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Comment le taire?

The second concert of the Matosinhos String Quartet 2012 Concert Season took place at the Cine-Teatro Constantino Nery on February 8, differently to what had been previously announced. The concert allowed us to listen to one of the recent commissions of the Matosinhos Municipality: “Contrafacção folclórica” by Telmo Marques. As referred to in the previous text from January 25, these commissions had Portuguese traditional music as a point of reference, obviously letting the composers choose the method of its integration within their personal languages. In substitution to the previously announced piece by Paulo Ferreira-Lopes, the Quartet performed “Le feu qui dort” by Miguel Azguime, work written in 2009, and which was also the object of the Municipality’s commission. I believe that the coexistence of the two works during one concert, allows for a convenient reflection on two types of attitudes concerning the composers’ activity.

Although the term “counterfeiting” (“contrafacção”) acquired a pejorative connotation, originally, in a musical context, it used to denote merely the use of the same music with different texts. After that, already in the heart of the 20th century, it came to mean the conscious use of any model as a base for elaborating a score. In this case, the model is not any folklore, but rather, a specific moment of its elaboration in a classical music language. We encounter ourselves facing a stylistic exercise, sounding like an imaginary modernist folklore, common in the music of the past century and masterly represented in Portugal by a Fernando Lopes-Graça. It may be said in Telmo Marques’ favour that the three parts, which constitute the work, are technically solid, demonstrate musicality, instrumental idiomatic features and a secure sense of effect. At the same time, presenting his work, the composer does not hide himself behind a pseudo-aesthetic discourse with which, many times, certain authors try to hide their limitations, commodities and more conformist choices.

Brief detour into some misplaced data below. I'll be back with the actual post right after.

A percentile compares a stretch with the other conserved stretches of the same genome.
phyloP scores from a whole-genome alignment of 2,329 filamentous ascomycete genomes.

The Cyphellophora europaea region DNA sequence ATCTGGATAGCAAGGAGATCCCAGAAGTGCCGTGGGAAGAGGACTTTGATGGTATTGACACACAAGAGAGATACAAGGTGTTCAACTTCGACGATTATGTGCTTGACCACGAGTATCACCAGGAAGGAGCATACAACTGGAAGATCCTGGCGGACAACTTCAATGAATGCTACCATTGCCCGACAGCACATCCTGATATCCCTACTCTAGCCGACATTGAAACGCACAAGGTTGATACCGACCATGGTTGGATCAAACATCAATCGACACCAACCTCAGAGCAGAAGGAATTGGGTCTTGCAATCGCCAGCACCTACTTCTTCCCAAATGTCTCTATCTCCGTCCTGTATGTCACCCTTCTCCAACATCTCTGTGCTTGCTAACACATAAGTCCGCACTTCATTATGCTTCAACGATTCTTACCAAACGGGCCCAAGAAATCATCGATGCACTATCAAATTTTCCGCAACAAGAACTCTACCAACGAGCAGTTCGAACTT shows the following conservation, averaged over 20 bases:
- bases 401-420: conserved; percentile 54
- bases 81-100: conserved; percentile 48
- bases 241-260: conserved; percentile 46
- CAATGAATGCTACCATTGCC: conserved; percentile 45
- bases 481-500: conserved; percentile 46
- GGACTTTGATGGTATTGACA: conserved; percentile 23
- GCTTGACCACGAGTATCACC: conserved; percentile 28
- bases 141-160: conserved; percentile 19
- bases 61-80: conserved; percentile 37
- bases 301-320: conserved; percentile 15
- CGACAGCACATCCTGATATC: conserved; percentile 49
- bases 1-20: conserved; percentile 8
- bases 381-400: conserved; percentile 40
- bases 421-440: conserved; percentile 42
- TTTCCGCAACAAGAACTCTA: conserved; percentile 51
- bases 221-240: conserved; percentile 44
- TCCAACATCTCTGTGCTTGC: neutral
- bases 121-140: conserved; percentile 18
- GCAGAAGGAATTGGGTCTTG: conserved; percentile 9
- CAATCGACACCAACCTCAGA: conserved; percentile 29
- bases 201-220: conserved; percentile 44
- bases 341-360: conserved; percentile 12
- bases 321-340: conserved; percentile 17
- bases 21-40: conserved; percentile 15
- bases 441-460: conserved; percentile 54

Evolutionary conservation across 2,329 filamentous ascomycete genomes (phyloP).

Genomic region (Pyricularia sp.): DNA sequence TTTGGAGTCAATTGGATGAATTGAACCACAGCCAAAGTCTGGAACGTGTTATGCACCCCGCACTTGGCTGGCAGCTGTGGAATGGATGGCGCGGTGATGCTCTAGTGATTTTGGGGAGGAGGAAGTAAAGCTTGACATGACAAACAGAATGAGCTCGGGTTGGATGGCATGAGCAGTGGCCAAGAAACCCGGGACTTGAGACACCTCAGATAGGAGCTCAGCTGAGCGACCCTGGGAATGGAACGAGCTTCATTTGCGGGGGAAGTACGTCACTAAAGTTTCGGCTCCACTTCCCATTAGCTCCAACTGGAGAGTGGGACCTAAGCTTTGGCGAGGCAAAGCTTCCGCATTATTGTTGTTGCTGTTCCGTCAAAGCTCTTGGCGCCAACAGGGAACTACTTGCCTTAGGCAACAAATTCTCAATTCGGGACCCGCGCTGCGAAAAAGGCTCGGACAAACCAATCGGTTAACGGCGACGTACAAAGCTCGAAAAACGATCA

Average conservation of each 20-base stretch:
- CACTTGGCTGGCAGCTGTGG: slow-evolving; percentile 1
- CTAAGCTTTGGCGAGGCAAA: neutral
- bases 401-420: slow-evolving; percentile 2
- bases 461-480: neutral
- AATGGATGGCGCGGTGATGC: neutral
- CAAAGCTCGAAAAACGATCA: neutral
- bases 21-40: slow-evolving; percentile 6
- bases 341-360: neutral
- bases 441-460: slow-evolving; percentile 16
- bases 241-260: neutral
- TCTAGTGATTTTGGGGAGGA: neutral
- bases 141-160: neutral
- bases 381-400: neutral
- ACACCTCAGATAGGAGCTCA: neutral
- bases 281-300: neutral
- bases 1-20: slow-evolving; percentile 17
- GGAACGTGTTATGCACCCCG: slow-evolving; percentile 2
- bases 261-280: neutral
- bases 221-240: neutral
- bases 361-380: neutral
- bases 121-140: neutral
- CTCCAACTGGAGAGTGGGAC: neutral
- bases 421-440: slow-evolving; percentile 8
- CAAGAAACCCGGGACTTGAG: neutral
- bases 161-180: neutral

“Le feu qui dort” takes its title from a French poem by Mário Dionísio and posses a notable and subtle singularity. The technical and linguistic clarity is undermined or, preferably, emphasised by a discourse, in which, paradoxically, the characteristic elements of Miguel Azuime’s language appear treated as authentic objets trouvés. This attitude creates unsuspected overtones, with a kind of alchemic maceration of the sound material.

I think it is not abusive to refer the reader to the poetic text, which inspired the work, recalling what the poet said: “le feu qui dort est éveillé” (“the fire, which sleeps is awake”). Facing the variety, the irreducible complexity and, even, the disarray of the sound universe, one can feel and conceive the composer’s profession as a competent craftwork, collecting styles, here and there, in a more or less distant manner, as a rule of reference, in search for a personal poetics. Yet without any hint of paradox, without the subcutaneous flame (“under the skin of my whole body” says Mário Dionísio in the same poem), whatever form it assumes, the emptiness of the discourse is almost inevitable. It is a sinuous path; open to diversions, perplexities and failures, but also to some provisory and compensating victories. Quoting the poet: “How to keep him quiet?”

To conclude, I should mention the quality of the performers, hand in hand with the Matosinhos Municipality’s effort, which has been flattering the string quartet, the king-genre of chamber music. Let us hope that the much-talked-about crisis, with its temptation to define priorities hastily, will not suppress, neither such a fundamental cultural option, nor the politics of commissions, which helped to construct a varied and extensive repertoire of Portuguese contemporary music.

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